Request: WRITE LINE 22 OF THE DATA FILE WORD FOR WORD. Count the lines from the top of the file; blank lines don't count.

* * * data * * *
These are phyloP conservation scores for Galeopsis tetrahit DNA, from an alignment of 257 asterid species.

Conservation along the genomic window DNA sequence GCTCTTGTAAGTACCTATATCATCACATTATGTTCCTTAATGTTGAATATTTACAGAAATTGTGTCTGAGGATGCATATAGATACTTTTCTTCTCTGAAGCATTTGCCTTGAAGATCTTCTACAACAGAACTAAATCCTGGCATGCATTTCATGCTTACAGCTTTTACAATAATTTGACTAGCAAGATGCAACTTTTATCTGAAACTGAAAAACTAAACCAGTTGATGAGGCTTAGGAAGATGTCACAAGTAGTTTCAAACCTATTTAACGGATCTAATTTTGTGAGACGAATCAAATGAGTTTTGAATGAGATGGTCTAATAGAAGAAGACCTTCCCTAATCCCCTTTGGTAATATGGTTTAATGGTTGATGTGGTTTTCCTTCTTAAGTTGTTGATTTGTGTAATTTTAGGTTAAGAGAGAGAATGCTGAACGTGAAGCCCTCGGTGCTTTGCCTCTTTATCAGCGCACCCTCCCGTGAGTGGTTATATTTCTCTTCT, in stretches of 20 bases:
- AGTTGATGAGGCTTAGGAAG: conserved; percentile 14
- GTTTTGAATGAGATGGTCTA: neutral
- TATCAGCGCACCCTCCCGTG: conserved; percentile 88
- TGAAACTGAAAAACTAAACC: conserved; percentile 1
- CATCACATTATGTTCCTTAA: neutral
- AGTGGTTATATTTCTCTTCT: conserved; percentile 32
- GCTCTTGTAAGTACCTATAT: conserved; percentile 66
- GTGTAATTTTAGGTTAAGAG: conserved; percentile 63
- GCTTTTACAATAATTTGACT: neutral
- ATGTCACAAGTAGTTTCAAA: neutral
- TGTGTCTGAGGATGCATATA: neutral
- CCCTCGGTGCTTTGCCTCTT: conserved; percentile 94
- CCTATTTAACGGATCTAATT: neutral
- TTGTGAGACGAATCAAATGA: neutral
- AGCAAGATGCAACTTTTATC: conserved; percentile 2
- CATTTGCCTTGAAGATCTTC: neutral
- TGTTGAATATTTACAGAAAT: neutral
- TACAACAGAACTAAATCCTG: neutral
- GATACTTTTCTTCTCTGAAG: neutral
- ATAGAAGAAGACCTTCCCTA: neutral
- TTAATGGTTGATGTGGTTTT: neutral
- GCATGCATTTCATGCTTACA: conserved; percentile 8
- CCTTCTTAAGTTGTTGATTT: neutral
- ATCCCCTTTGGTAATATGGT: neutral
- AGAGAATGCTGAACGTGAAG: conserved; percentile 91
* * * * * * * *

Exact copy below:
- ATAGAAGAAGACCTTCCCTA: neutral